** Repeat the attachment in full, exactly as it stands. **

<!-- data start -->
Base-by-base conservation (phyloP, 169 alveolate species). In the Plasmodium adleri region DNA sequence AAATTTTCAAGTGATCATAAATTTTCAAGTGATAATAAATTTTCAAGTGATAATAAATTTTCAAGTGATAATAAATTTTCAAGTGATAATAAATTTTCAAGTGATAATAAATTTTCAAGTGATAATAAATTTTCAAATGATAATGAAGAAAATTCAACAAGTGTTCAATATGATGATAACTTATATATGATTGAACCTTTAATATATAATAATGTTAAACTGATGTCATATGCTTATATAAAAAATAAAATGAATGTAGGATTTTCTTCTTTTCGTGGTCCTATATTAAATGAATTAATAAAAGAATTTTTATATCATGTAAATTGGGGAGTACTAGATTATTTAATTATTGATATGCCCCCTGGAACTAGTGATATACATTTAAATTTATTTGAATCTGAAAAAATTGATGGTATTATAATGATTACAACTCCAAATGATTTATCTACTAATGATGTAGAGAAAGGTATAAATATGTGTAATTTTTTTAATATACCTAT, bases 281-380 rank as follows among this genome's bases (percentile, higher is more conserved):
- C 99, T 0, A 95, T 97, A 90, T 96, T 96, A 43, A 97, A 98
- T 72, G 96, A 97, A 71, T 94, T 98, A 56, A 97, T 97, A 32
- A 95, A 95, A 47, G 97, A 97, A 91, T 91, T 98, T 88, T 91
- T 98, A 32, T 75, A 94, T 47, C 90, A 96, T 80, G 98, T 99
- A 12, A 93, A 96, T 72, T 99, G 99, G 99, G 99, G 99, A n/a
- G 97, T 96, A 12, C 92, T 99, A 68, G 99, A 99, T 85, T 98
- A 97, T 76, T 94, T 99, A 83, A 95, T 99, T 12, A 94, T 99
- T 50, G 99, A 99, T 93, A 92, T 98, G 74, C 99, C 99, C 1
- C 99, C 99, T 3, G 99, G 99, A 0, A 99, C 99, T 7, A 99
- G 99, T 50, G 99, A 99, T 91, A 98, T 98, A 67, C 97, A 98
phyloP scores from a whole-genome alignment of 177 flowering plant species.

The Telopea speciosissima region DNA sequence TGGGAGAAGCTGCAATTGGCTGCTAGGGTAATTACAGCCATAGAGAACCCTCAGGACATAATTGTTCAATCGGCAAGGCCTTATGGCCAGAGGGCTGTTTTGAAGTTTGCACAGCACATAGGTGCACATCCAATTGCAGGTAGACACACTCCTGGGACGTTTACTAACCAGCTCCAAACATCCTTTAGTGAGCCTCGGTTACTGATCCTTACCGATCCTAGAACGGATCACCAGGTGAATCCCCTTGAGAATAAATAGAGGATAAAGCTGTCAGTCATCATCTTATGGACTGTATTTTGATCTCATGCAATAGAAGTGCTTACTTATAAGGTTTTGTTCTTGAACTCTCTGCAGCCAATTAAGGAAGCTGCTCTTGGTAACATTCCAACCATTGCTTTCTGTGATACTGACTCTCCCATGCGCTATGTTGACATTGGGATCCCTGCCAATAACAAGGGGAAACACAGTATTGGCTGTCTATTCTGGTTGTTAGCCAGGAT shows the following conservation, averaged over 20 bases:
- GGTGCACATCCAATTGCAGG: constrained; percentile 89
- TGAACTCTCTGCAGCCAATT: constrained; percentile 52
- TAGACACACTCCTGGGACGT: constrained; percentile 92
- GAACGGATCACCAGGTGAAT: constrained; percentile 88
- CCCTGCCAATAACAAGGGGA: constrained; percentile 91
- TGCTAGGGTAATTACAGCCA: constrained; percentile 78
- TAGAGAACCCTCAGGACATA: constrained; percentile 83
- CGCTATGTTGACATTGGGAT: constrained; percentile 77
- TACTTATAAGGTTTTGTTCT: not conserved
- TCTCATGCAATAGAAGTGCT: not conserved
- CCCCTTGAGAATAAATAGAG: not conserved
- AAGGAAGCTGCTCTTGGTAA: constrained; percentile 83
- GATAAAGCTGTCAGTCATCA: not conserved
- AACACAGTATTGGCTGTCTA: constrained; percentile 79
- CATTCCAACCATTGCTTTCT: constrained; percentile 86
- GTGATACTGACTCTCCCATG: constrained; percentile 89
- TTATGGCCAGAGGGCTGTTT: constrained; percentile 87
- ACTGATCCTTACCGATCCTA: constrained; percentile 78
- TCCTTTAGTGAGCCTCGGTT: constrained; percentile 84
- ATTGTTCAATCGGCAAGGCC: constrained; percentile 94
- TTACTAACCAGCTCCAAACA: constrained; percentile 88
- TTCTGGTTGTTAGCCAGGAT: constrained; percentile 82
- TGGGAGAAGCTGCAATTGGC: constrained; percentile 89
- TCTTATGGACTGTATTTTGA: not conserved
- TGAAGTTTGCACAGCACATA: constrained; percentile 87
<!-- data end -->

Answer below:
Base-by-base conservation (phyloP, 169 alveolate species). In the Plasmodium adleri region DNA sequence AAATTTTCAAGTGATCATAAATTTTCAAGTGATAATAAATTTTCAAGTGATAATAAATTTTCAAGTGATAATAAATTTTCAAGTGATAATAAATTTTCAAGTGATAATAAATTTTCAAGTGATAATAAATTTTCAAATGATAATGAAGAAAATTCAACAAGTGTTCAATATGATGATAACTTATATATGATTGAACCTTTAATATATAATAATGTTAAACTGATGTCATATGCTTATATAAAAAATAAAATGAATGTAGGATTTTCTTCTTTTCGTGGTCCTATATTAAATGAATTAATAAAAGAATTTTTATATCATGTAAATTGGGGAGTACTAGATTATTTAATTATTGATATGCCCCCTGGAACTAGTGATATACATTTAAATTTATTTGAATCTGAAAAAATTGATGGTATTATAATGATTACAACTCCAAATGATTTATCTACTAATGATGTAGAGAAAGGTATAAATATGTGTAATTTTTTTAATATACCTAT, bases 281-380 rank as follows among this genome's bases (percentile, higher is more conserved):
- C 99, T 0, A 95, T 97, A 90, T 96, T 96, A 43, A 97, A 98
- T 72, G 96, A 97, A 71, T 94, T 98, A 56, A 97, T 97, A 32
- A 95, A 95, A 47, G 97, A 97, A 91, T 91, T 98, T 88, T 91
- T 98, A 32, T 75, A 94, T 47, C 90, A 96, T 80, G 98, T 99
- A 12, A 93, A 96, T 72, T 99, G 99, G 99, G 99, G 99, A n/a
- G 97, T 96, A 12, C 92, T 99, A 68, G 99, A 99, T 85, T 98
- A 97, T 76, T 94, T 99, A 83, A 95, T 99, T 12, A 94, T 99
- T 50, G 99, A 99, T 93, A 92, T 98, G 74, C 99, C 99, C 1
- C 99, C 99, T 3, G 99, G 99, A 0, A 99, C 99, T 7, A 99
- G 99, T 50, G 99, A 99, T 91, A 98, T 98, A 67, C 97, A 98
phyloP scores from a whole-genome alignment of 177 flowering plant species.

The Telopea speciosissima region DNA sequence TGGGAGAAGCTGCAATTGGCTGCTAGGGTAATTACAGCCATAGAGAACCCTCAGGACATAATTGTTCAATCGGCAAGGCCTTATGGCCAGAGGGCTGTTTTGAAGTTTGCACAGCACATAGGTGCACATCCAATTGCAGGTAGACACACTCCTGGGACGTTTACTAACCAGCTCCAAACATCCTTTAGTGAGCCTCGGTTACTGATCCTTACCGATCCTAGAACGGATCACCAGGTGAATCCCCTTGAGAATAAATAGAGGATAAAGCTGTCAGTCATCATCTTATGGACTGTATTTTGATCTCATGCAATAGAAGTGCTTACTTATAAGGTTTTGTTCTTGAACTCTCTGCAGCCAATTAAGGAAGCTGCTCTTGGTAACATTCCAACCATTGCTTTCTGTGATACTGACTCTCCCATGCGCTATGTTGACATTGGGATCCCTGCCAATAACAAGGGGAAACACAGTATTGGCTGTCTATTCTGGTTGTTAGCCAGGAT shows the following conservation, averaged over 20 bases:
- GGTGCACATCCAATTGCAGG: constrained; percentile 89
- TGAACTCTCTGCAGCCAATT: constrained; percentile 52
- TAGACACACTCCTGGGACGT: constrained; percentile 92
- GAACGGATCACCAGGTGAAT: constrained; percentile 88
- CCCTGCCAATAACAAGGGGA: constrained; percentile 91
- TGCTAGGGTAATTACAGCCA: constrained; percentile 78
- TAGAGAACCCTCAGGACATA: constrained; percentile 83
- CGCTATGTTGACATTGGGAT: constrained; percentile 77
- TACTTATAAGGTTTTGTTCT: not conserved
- TCTCATGCAATAGAAGTGCT: not conserved
- CCCCTTGAGAATAAATAGAG: not conserved
- AAGGAAGCTGCTCTTGGTAA: constrained; percentile 83
- GATAAAGCTGTCAGTCATCA: not conserved
- AACACAGTATTGGCTGTCTA: constrained; percentile 79
- CATTCCAACCATTGCTTTCT: constrained; percentile 86
- GTGATACTGACTCTCCCATG: constrained; percentile 89
- TTATGGCCAGAGGGCTGTTT: constrained; percentile 87
- ACTGATCCTTACCGATCCTA: constrained; percentile 78
- TCCTTTAGTGAGCCTCGGTT: constrained; percentile 84
- ATTGTTCAATCGGCAAGGCC: constrained; percentile 94
- TTACTAACCAGCTCCAAACA: constrained; percentile 88
- TTCTGGTTGTTAGCCAGGAT: constrained; percentile 82
- TGGGAGAAGCTGCAATTGGC: constrained; percentile 89
- TCTTATGGACTGTATTTTGA: not conserved
- TGAAGTTTGCACAGCACATA: constrained; percentile 87